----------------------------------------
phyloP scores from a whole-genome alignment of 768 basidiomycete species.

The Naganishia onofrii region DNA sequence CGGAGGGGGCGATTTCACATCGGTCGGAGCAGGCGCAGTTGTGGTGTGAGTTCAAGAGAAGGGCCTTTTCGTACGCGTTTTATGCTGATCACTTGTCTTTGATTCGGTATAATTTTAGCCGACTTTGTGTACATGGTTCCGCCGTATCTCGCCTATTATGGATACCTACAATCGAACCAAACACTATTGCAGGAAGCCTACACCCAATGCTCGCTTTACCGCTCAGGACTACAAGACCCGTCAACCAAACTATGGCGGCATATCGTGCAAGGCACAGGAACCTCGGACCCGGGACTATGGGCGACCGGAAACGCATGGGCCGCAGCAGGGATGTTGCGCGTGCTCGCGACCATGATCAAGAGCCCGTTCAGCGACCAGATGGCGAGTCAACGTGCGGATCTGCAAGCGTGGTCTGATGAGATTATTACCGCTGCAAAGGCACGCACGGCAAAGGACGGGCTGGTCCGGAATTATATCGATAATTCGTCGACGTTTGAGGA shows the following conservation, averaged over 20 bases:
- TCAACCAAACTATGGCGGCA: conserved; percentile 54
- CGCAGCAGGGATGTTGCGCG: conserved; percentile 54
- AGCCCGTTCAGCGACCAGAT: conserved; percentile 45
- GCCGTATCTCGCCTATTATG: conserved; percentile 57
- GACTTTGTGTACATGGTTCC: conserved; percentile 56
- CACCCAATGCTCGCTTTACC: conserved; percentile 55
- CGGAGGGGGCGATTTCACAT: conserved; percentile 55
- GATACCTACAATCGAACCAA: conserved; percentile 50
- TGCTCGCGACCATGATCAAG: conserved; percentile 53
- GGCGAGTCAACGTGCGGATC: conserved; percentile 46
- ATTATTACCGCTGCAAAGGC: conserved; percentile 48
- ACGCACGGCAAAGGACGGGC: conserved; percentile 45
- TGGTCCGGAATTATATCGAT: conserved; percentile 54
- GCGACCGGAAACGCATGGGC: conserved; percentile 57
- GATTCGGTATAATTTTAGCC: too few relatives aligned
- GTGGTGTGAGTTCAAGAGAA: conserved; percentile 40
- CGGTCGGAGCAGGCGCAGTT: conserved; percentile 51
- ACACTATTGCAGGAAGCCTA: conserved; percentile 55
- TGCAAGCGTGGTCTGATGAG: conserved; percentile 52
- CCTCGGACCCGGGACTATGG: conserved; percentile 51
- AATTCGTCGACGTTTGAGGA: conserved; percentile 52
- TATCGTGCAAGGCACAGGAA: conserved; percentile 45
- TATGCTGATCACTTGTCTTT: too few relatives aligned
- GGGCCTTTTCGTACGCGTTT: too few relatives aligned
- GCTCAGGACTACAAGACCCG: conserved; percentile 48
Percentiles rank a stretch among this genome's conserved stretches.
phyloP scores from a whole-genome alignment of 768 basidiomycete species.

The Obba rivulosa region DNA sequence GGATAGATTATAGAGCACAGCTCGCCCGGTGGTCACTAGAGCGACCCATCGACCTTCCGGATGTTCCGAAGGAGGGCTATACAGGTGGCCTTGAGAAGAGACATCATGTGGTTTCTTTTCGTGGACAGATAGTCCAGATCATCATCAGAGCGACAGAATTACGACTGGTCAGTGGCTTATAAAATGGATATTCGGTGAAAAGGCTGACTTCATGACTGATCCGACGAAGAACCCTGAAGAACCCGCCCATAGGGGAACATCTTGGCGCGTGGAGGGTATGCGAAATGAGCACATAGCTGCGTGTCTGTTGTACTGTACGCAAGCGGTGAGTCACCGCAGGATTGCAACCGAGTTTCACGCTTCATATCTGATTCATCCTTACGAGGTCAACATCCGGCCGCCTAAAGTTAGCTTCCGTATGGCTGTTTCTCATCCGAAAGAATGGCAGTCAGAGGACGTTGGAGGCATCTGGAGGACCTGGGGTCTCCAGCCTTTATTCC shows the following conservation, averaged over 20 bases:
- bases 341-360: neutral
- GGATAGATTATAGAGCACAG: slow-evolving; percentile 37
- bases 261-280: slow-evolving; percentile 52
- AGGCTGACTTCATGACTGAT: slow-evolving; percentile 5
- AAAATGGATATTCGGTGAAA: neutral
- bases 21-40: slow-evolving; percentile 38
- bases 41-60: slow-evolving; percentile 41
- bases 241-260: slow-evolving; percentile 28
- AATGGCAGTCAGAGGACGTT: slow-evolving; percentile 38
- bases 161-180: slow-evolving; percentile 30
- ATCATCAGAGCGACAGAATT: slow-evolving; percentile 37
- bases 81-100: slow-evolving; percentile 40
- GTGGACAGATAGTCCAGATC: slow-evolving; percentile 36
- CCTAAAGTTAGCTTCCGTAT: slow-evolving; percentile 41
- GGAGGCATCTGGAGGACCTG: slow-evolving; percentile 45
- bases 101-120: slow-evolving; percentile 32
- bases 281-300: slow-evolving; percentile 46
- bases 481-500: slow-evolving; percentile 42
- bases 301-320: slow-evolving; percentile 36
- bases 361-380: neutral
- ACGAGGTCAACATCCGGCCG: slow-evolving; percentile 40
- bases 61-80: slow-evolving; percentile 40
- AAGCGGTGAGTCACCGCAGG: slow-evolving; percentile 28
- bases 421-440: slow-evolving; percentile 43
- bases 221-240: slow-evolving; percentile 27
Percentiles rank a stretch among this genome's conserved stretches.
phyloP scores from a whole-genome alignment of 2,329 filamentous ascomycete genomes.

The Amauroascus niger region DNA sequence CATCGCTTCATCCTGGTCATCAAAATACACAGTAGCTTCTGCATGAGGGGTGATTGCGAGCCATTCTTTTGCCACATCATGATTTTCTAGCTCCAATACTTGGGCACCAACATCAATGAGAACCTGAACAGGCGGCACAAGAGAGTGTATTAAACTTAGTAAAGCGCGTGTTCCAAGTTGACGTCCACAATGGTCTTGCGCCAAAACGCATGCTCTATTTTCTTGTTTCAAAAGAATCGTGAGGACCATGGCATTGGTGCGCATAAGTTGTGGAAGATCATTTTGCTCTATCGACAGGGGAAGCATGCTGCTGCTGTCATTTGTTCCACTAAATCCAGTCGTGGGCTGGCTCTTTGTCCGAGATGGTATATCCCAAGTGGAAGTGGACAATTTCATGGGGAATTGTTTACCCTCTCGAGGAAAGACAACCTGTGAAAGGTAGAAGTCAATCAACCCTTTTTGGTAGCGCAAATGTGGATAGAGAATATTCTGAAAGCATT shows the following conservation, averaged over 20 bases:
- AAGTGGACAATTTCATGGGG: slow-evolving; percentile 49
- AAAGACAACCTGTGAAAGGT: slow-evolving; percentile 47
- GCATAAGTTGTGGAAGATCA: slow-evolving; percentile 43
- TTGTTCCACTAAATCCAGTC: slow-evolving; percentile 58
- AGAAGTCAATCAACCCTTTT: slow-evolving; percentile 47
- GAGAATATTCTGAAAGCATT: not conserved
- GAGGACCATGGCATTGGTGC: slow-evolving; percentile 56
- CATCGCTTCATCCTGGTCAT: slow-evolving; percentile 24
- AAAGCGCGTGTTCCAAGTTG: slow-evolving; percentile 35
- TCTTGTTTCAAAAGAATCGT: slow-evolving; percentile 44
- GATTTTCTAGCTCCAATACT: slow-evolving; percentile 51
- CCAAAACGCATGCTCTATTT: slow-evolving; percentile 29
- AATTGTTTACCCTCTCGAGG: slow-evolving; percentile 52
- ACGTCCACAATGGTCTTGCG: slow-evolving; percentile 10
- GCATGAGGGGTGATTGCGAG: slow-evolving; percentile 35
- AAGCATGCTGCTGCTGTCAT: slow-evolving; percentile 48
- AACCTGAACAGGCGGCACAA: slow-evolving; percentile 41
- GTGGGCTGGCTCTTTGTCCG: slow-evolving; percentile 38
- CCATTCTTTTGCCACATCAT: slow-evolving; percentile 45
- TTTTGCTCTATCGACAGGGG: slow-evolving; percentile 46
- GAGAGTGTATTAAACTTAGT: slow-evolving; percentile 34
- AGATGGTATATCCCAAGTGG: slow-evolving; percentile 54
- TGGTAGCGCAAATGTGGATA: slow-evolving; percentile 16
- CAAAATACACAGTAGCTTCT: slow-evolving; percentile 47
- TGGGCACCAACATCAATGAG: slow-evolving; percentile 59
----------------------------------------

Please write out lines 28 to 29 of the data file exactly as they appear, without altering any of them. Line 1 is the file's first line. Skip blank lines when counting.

Percentiles rank a stretch among this genome's conserved stretches.
phyloP scores from a whole-genome alignment of 768 basidiomycete species.